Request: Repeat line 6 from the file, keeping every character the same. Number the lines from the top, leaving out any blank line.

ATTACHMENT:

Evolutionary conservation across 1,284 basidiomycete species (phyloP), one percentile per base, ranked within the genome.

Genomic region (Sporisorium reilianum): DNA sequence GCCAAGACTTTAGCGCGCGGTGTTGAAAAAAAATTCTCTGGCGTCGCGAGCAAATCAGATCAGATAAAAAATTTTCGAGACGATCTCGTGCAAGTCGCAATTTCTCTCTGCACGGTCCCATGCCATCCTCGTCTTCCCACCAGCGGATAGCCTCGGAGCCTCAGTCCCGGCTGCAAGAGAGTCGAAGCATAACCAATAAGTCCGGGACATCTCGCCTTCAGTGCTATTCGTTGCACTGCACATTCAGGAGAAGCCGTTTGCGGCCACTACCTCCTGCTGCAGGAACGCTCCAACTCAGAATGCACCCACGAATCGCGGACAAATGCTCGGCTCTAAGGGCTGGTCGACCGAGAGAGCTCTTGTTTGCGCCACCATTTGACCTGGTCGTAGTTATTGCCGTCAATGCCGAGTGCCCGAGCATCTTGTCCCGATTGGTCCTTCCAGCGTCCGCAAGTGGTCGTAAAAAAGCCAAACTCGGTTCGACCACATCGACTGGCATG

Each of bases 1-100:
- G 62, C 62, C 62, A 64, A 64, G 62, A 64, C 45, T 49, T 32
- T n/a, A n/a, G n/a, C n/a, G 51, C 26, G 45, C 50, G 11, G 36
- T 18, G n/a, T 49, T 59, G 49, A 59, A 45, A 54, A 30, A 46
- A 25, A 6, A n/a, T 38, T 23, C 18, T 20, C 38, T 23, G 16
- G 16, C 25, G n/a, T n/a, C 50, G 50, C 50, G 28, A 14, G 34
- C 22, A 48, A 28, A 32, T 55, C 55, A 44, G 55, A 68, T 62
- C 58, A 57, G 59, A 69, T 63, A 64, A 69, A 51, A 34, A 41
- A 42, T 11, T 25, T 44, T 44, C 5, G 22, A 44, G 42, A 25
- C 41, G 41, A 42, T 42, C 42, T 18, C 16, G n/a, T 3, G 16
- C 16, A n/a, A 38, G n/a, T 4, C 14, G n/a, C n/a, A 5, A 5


- T 18, G n/a, T 49, T 59, G 49, A 59, A 45, A 54, A 30, A 46